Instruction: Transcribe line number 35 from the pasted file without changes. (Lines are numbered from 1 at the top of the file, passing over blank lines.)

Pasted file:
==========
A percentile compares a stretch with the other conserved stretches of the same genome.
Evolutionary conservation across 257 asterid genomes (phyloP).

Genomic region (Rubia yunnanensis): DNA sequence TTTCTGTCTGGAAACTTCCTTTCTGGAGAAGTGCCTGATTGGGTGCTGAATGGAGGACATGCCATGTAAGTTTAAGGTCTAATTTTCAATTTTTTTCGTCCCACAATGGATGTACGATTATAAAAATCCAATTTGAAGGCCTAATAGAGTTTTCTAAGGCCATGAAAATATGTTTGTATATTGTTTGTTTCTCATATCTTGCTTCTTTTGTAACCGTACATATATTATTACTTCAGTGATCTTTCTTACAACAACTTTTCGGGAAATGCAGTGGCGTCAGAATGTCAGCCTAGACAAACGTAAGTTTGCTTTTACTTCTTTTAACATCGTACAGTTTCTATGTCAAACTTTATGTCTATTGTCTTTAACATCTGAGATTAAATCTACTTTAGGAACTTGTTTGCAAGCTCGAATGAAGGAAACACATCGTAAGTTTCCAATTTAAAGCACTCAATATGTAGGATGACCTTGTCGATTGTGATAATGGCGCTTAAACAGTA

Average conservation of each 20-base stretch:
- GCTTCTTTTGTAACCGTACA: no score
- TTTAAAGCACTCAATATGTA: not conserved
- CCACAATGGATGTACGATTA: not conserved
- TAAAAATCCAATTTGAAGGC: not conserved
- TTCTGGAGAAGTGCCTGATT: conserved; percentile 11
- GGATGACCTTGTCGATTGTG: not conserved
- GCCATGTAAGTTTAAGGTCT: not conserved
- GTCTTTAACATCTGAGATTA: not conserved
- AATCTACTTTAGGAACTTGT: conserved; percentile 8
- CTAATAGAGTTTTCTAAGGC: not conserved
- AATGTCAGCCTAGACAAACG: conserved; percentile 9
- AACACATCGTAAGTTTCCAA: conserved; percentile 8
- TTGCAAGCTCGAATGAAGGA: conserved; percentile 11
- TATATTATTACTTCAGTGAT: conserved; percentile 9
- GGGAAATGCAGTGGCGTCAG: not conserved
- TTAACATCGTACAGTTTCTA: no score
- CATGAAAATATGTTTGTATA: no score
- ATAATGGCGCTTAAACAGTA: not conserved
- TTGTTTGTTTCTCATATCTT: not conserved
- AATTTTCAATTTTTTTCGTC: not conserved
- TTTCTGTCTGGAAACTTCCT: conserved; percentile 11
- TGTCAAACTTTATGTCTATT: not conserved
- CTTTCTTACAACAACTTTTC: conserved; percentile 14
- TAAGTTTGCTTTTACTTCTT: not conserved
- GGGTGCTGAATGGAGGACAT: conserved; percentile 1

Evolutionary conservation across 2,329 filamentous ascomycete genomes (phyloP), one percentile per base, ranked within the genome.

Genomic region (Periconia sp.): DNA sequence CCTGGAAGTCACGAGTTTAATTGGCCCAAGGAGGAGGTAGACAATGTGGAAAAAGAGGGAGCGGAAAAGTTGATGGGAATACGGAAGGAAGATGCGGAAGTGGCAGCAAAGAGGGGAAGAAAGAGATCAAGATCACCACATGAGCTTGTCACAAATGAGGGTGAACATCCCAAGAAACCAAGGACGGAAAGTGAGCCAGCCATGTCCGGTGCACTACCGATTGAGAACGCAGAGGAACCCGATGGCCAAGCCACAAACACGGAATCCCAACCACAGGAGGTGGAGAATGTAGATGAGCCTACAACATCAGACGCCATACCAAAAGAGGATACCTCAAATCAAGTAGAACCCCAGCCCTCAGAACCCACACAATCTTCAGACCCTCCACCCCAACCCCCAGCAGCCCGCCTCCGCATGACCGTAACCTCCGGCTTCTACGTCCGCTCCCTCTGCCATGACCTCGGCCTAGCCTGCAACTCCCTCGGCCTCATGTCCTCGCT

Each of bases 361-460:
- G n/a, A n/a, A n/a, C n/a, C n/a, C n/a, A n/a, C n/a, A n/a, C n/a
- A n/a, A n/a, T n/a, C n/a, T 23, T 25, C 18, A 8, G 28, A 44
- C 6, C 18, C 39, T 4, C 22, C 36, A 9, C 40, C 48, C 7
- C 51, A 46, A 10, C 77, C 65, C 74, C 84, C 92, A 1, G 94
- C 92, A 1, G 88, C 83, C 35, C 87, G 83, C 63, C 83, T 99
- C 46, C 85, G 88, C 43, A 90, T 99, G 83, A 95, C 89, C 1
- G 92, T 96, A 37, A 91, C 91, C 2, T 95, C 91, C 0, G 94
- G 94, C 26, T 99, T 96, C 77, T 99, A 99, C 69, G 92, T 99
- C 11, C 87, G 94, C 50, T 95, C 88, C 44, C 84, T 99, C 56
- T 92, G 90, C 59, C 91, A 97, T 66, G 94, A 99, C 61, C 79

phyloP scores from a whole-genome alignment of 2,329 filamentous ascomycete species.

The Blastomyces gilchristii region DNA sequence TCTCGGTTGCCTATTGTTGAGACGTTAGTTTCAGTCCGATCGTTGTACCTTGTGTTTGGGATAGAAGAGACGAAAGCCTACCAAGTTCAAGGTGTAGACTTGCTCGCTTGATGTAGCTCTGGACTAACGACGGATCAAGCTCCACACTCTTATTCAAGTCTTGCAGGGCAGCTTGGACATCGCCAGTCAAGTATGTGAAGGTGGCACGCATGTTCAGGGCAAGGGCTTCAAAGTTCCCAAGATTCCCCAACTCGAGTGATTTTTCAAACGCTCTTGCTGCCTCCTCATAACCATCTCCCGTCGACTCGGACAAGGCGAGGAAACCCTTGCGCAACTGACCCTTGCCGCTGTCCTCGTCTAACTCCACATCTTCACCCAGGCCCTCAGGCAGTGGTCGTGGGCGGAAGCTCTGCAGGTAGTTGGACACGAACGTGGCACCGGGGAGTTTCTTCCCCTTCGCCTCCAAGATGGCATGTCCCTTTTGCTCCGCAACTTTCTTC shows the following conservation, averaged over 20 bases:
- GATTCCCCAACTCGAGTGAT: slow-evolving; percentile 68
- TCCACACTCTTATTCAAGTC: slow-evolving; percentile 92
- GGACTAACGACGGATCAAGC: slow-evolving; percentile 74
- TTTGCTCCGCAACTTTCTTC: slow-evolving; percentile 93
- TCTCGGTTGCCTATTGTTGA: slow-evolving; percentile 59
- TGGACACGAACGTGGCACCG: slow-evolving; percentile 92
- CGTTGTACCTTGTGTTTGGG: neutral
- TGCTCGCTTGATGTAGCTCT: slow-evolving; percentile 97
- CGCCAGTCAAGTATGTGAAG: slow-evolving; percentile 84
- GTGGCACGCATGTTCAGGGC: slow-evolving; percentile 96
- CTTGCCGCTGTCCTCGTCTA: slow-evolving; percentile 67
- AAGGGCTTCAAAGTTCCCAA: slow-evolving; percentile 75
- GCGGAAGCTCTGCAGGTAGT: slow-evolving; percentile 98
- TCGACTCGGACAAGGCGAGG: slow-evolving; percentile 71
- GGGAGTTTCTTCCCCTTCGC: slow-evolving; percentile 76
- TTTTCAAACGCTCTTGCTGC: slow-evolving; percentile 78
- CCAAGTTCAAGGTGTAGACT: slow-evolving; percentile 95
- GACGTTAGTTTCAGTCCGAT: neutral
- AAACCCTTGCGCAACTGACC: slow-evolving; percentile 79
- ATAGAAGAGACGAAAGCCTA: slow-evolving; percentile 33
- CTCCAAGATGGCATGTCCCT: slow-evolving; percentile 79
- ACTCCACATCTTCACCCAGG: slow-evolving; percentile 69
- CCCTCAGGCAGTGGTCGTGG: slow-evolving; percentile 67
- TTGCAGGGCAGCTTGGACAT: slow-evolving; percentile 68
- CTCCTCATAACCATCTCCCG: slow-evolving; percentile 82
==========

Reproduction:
- C 6, C 18, C 39, T 4, C 22, C 36, A 9, C 40, C 48, C 7